The Jets have left me feeling uneasy in recent times. The top line of Scheifele, Wheeler, and Connor is regularly posting CF%’s well under break even. The iconic Patrik Laine shot on the PP1 has been removed. The defense, ramshackle even before injuries, has Joe Morrow and Ben Chiarot continuing to play uncomfortably high amounts of time while Sami Niku sits in the pressbox. There are some worrying things, but Winnipeg had an opportunity to make things seem a bit rosier with a game against the lottery-contending Ottawa Senators. It looked like a definite bounceback win candidate if ever there was one.
The First Period
In the first 4 or 5 minutes of the game, Winnipeg had virtually no shot attempts and was completely outworked by the Sens. Ottawa’s aggressive forecheck, which really wasn’t so much aggressive pace as it was Winnipeg looking downtrodden, led to an early Mark Stone goal from distance. Truth be told, you’d really want Laurent Brossoit to save this one, but that’s the way the cookie crumbles. Winnipeg’s lack of passing acumen and defensive gaffes could have cost them even sooner than Stone’s goal.
That seemed to jolt the Jets a good deal, and the team started to pick up the pace. The second line notably stood out on a great offensive zone possession that saw the forwards work the puck into some dangerous areas. Roslovic fed a nice pass from behind the net and found Laine in the low slot. Anders Nilsson barely got his glove up in time to deflect the Laine wrister away, but it served as a good reminder of what Patrik can do when he’s being used effectively. For all the added jump, Winnipeg’s defensive woes were still on full display. Ryan Dzingel got a step on Tyler Myers and buried a shot over Brossoit’s shoulder to make it 2-0. It was another shot you’d like Brossoit to save, but there’s no use crying over spilled milk.
I hate to point this out, but Laine was on the second power play unit again. Look, I get it. You want to try and kickstart the top unit, so you move the big shot struggling to find twine. On the other hand, Laine’s sheer presence and threat alone is what enables every other aspect of the power play unit to function. Removing him takes away from the one-time threat he poses, and it means Scheifele and Wheeler have a lot more work to do. The Jets need to stop making life so much harder than it needs to be.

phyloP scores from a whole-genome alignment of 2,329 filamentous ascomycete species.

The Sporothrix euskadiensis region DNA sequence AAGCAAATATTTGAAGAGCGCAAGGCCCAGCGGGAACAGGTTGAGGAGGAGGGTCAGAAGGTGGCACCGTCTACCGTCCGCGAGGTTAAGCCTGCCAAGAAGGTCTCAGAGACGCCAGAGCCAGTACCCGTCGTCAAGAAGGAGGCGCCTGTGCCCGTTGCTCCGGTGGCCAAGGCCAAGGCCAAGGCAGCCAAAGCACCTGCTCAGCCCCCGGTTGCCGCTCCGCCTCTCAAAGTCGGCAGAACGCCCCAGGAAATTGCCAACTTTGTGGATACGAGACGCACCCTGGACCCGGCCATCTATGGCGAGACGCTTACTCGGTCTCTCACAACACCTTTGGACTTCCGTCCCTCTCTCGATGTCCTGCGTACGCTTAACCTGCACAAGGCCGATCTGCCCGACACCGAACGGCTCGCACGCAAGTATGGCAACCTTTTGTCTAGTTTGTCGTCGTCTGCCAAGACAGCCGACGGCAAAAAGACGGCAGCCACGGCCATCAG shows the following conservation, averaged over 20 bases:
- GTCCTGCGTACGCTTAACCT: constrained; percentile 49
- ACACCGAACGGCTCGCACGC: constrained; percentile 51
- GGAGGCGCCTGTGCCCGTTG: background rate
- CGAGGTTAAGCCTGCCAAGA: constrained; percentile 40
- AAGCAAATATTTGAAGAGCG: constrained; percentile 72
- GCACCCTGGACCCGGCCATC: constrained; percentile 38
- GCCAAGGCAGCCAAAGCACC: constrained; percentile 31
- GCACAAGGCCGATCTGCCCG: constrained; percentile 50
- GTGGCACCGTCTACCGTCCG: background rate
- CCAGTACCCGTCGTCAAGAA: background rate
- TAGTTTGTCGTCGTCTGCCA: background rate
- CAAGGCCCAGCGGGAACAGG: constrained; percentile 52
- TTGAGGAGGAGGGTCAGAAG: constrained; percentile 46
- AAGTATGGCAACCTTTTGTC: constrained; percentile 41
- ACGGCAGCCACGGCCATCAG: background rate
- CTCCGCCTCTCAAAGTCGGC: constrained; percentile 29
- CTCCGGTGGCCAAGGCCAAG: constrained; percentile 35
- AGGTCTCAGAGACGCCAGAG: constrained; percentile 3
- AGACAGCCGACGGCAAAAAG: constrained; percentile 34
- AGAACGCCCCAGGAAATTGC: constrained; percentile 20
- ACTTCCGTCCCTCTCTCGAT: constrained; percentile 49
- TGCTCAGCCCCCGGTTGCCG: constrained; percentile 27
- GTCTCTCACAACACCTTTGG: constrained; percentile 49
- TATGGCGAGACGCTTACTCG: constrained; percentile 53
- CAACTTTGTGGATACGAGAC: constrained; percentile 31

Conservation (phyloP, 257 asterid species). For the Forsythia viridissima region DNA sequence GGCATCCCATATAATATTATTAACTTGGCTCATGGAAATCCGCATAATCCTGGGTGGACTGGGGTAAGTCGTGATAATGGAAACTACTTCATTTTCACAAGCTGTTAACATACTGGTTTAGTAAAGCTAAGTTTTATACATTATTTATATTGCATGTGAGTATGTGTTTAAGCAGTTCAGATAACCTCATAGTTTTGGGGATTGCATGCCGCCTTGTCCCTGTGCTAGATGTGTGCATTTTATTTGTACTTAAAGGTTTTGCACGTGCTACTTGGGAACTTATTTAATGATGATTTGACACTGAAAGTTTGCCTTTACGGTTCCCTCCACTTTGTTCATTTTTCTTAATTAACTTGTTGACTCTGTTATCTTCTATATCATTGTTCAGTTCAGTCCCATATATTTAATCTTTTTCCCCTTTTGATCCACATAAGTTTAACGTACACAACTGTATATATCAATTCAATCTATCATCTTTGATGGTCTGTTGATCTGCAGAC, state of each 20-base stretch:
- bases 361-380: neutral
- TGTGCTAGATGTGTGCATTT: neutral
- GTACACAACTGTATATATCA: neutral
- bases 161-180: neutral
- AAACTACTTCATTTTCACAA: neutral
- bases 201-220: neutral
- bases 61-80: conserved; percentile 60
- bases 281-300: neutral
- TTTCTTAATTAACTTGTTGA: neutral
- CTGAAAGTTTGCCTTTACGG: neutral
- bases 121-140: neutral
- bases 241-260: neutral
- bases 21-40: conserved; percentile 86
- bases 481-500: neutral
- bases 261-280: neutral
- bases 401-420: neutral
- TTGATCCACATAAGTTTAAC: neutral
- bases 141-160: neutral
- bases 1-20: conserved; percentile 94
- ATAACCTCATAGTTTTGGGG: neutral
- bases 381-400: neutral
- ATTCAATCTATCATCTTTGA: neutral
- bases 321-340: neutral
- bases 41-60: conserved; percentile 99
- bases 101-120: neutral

The Second Period
The Jets were a lot more active to start the middle period, applying the same amount of pressure and zone possession against Ottawa they had after Stone’s goal. Even so, the Sens still managed to generate a few decent counters, including one air-mailed pass that almost found Dzingel on a breakaway. Instead, the puck skittered away and was sent the other direction. Chabot, who lobbed the initial zone-breaking pass, whiffed on the puck recovery. Laine and Little took advantage and potted the goal on a brilliant 2-on-1. That’s more like it.
Like life, joy can be so fleeting. So too did that come to pass with my hope for this game. Brossoit, who had a tough start, had several more “WTF” moments. A Stone power play goal extended the lead to 3-1, but it beat Laurent a little too cleanly. The Sens scored again a few minutes later on a sequence I could generously call a dumpster fire. After that, Winnipeg looked pretty broken. Them’s the breaks.
The Third Period
To be honest, I really don’t feel like recapping the futility that was this closing 20 minutes, so here’s a picture of a puppy instead.
- Laine had a point!
- Everything else was prettttttttty bad.